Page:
Latino older adults struggle to access prescription medication at greater rates than white enrollees: Latinos ages 65 and older are 1.6 times more likely to report affordability problems and more than 1.8 times as likely to be unable to get needed prescription drugs due to cost compared with their white peers.

Latino enrollees are also more likely to experience diseases with treatments among those drugs eligible for Medicare negotiation. For example, in 2020, Hispanic adults were 60 percent more likely to have a diabetes diagnosis than non-Hispanic white adults, with 47 percent of Hispanic Medicare enrollees having diabetes. Overactive bladder and schizophrenia diagnoses are also more common among Hispanic populations compared with non-Hispanic white populations, and Latino men are more likely to be diagnosed with a more advanced form of prostate cancer. The medications in Table 2 commonly treat some of the conditions that Latino enrollees frequently experience.

Female Medicare enrollees

Women constitute more than half of Medicare beneficiaries and approximately two-thirds of Americans ages 85 and older. Yet women struggle to afford medications at higher rates than men and are less likely than men to adhere to medical care due to cost. Gender, income, and wealth disparities also play a significant role in barriers to quality care.

Many of the drugs likely to be negotiated will help women. For example, women are more likely to have breast cancer, overactive bladder, some autoimmune disorders, and irritable bowel syndrome compared with men. In fact, in 2021, 8 percent of female Medicare fee-for-service enrollees had breast cancer—an increase of 3 percentage points over the previous decade. Pregnancy and hormone-related conditions and medications are also important risk factors for blood clots: For example, pregnancy, estrogen-based contraception, and hormone replacement therapy all increase the risk of blood clots. Table 3 shows the medications likely to be negotiated that treat diseases facing many female Medicare enrollees.

LGBTQI+ Medicare enrollees

Compared with straight/heterosexual and cisgender individuals in California from 2015 to 2017, lesbian/gay, bisexual, and transgender individuals were approximately 50 percent, 115 percent, and 165 percent, respectively, more likely to have delayed or to not get prescription medications in the previous year. These disparities in medication access hold true for older adults: According to the same study, gay, lesbian, and bisexual older adults aged 60 or older were 2.2 times more likely than their heterosexual counterparts to delay or not get prescription medications.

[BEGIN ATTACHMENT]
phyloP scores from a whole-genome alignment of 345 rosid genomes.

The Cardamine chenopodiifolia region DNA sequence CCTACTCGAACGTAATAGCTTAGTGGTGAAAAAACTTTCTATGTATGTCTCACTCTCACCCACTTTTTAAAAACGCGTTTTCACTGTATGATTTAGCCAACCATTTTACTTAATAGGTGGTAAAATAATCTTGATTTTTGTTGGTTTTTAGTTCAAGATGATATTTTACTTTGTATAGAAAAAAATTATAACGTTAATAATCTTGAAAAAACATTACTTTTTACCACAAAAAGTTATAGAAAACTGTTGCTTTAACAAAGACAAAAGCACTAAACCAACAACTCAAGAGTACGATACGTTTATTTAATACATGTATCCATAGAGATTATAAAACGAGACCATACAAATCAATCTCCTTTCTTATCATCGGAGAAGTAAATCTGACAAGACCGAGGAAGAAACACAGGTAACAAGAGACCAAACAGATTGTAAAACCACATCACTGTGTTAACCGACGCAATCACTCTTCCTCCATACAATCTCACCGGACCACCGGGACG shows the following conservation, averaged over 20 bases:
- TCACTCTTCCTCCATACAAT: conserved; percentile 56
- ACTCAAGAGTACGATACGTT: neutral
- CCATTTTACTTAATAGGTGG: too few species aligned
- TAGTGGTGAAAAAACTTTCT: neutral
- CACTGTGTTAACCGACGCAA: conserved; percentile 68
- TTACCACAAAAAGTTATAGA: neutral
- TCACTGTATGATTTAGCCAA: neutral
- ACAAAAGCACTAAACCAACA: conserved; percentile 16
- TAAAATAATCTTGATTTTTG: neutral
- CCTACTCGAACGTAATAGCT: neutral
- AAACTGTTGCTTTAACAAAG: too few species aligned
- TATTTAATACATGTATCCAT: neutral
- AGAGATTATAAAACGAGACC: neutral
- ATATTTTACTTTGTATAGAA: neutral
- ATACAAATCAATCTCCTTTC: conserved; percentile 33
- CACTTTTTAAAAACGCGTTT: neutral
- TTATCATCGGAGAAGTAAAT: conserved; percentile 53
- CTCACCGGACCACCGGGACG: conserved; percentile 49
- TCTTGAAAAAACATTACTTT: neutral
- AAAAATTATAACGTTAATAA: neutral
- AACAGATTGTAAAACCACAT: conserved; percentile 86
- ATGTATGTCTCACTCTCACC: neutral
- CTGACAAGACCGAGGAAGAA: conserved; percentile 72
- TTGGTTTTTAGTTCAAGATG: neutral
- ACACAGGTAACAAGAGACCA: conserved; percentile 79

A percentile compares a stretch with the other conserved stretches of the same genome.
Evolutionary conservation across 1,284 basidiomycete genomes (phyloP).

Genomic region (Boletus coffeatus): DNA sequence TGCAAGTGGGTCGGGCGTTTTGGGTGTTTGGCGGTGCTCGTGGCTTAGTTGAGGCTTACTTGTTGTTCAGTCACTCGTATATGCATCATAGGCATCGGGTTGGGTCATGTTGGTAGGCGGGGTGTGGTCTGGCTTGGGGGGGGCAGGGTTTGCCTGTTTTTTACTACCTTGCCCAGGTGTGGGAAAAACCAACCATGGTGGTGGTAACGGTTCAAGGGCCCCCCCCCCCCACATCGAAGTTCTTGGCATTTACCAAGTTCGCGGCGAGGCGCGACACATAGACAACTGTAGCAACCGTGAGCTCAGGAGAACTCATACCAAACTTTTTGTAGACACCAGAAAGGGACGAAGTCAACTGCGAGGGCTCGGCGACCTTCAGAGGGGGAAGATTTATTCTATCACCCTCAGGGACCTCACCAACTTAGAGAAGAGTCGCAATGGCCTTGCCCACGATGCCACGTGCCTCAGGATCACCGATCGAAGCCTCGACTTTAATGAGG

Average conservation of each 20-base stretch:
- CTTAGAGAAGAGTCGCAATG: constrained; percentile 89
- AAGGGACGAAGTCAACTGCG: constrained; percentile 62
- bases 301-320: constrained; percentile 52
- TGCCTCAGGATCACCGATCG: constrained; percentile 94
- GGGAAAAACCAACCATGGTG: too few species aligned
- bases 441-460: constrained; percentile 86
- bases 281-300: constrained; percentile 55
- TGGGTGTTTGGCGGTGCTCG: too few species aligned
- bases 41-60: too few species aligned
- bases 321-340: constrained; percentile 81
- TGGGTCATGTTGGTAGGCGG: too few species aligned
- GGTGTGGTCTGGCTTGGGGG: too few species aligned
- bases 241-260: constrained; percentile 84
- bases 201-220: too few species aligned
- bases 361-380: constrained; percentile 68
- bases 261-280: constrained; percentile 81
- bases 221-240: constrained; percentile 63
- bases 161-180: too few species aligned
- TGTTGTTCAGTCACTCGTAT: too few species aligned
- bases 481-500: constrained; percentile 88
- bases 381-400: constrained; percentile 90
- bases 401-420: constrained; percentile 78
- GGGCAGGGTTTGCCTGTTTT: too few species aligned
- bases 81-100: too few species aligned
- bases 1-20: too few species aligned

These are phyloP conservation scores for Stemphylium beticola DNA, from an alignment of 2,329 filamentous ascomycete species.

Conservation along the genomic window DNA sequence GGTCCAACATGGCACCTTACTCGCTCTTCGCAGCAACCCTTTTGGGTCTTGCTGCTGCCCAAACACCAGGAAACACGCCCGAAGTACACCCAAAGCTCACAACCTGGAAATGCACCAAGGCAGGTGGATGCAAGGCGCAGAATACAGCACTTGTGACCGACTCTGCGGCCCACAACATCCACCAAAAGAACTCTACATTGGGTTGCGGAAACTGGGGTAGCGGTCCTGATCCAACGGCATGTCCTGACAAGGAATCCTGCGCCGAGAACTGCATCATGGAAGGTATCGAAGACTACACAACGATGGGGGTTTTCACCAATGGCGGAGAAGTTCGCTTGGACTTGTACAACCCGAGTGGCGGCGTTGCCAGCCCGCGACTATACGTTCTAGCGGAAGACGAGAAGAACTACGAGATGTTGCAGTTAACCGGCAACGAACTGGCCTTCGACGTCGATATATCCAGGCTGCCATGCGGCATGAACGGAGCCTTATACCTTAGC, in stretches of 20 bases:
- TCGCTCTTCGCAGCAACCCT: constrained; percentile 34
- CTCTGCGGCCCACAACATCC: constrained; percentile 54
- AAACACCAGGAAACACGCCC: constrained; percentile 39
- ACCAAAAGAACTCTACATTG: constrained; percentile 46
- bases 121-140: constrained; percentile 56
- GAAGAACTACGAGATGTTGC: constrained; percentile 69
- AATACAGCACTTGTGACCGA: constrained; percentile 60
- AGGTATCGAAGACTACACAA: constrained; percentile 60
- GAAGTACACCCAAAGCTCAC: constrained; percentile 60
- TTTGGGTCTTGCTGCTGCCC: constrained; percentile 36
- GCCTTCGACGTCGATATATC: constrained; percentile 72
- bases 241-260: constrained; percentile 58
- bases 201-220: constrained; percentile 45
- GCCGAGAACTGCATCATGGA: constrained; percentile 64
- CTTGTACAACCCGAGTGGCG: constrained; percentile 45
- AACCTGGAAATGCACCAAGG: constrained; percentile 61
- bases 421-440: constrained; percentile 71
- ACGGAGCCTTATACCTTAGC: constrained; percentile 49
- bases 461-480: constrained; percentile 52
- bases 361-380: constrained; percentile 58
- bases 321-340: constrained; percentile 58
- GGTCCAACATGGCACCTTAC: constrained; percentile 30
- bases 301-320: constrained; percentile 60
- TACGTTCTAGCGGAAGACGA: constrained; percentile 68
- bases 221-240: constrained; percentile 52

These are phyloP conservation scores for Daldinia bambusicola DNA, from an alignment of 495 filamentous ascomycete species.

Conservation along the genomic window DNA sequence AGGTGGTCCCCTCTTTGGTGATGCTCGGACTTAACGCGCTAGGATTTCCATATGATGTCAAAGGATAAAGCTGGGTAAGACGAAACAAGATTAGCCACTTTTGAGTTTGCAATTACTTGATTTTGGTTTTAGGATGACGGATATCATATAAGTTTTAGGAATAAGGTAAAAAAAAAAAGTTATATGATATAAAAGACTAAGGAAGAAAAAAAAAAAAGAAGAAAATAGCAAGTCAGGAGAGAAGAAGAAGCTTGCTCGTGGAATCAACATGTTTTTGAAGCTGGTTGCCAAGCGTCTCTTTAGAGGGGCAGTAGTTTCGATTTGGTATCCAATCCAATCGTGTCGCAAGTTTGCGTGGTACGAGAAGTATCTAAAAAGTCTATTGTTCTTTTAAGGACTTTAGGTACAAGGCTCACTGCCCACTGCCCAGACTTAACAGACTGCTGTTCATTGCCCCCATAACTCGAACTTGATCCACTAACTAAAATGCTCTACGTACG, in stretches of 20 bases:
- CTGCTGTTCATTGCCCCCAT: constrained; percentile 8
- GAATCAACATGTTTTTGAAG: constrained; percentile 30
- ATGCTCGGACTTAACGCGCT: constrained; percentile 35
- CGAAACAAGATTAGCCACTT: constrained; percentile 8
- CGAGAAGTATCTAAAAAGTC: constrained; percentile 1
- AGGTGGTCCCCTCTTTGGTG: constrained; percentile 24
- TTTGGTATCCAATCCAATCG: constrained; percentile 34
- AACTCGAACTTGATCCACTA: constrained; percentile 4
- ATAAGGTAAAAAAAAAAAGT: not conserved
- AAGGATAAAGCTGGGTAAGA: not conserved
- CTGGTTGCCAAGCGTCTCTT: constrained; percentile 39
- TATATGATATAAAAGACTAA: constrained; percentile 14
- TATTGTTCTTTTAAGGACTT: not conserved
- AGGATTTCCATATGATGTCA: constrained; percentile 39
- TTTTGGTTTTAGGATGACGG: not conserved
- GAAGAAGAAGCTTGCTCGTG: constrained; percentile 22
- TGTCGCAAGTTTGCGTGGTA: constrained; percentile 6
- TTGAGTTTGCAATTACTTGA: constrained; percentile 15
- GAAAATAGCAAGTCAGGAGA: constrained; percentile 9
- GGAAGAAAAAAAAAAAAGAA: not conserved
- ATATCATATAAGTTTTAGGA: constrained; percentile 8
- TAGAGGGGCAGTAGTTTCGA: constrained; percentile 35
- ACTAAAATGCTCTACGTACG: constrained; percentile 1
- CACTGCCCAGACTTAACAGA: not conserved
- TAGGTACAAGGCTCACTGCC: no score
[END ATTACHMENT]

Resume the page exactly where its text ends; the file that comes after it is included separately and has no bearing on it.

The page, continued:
Furthermore, with substantial discrimination and other stressors, LGBTQI+ populations face substantial health disparities. LGBTQ individuals have higher rates of substance use and smoking than their heterosexual counterparts, making drugs that treat asthma, blood clots, and chronic obstructive pulmonary disease particularly important.

LGBT adults are also at higher risk of obesity, schizophrenia, cardiovascular diseases, diabetes, and some cancers. For example, because lesbian women are less likely to have had a live birth, among other factors, they are at an elevated risk of breast cancer. As such, negotiating lower prices for breast cancer drugs such as Ibrance is critical.

Transgender Medicare beneficiaries also have high rates of many chronic conditions treated by drugs likely to be negotiated. In 2015, nearly 30 percent of transgender Medicare beneficiaries had asthma, and more than 1 in 4 transgender Medicare beneficiaries had chronic obstructive pulmonary disease. Additionally, nearly 1 in 3 transgender Medicare beneficiaries had diabetes, and more than 1 in 5 were diagnosed with schizophrenia.

Table 4 includes drugs that target these conditions commonly experienced by LGBTQI+ individuals.

Disabled Medicare enrollees

Because nearly all the drugs likely to be eligible for the first round of negotiation treat chronic conditions, disabled Medicare enrollees are likely to benefit. In fact, more than 36 percent of Medicare enrollees have four or more chronic conditions. Cardiovascular diseases, diabetes, and arthritis are among the most common chronic conditions for Medicare enrollees.

Some people with disabilities under age 65 are eligible for Medicare, many of whom have low incomes. Compared with older participants, enrollees under 65 dedicate a larger portion of their out-of-pocket costs to covering prescription medications. These enrollees are three times more likely to report fair or poor health and 3.5 times as likely to report medication affordability issues compared with older Medicare beneficiaries.

One example of a group eligible for Medicare before age 65 is individuals with end-stage renal disease who are receiving Social Security Disability Insurance. Several risk factors for end-stage renal disease and common concurrent conditions—namely diabetes, high blood pressure, and heart disease—could be treated with drugs eligible for negotiation. Drugs that treat diabetes, blood clots, and heart failure are among those likely to be negotiated.

Conclusion

Medicare drug price negotiation will help Black and Latino people, women, LGBTQI+ people, disabled people, and others who often have trouble affording medications. Significant potential savings that accompany Medicare negotiations enabled by the Inflation Reduction Act will compound as more drugs are subject to negotiation each year. Medicare enrollees can expect improved access to and affordability of prescription drugs for years to come.

The positions of American Progress, and our policy experts, are independent, and the findings and conclusions presented are those of American Progress alone. A full list of supporters is available here. American Progress would like to acknowledge the many generous supporters who make our work possible.

Authors

Gillian Tisdale

Health Policy Intern

Nicole Rapfogel

Policy Analyst, Health

Team

Health Policy

The Health Policy team advances health coverage, health care access and affordability, public health and equity, social determinants of health, and quality and efficiency in health care payment and delivery.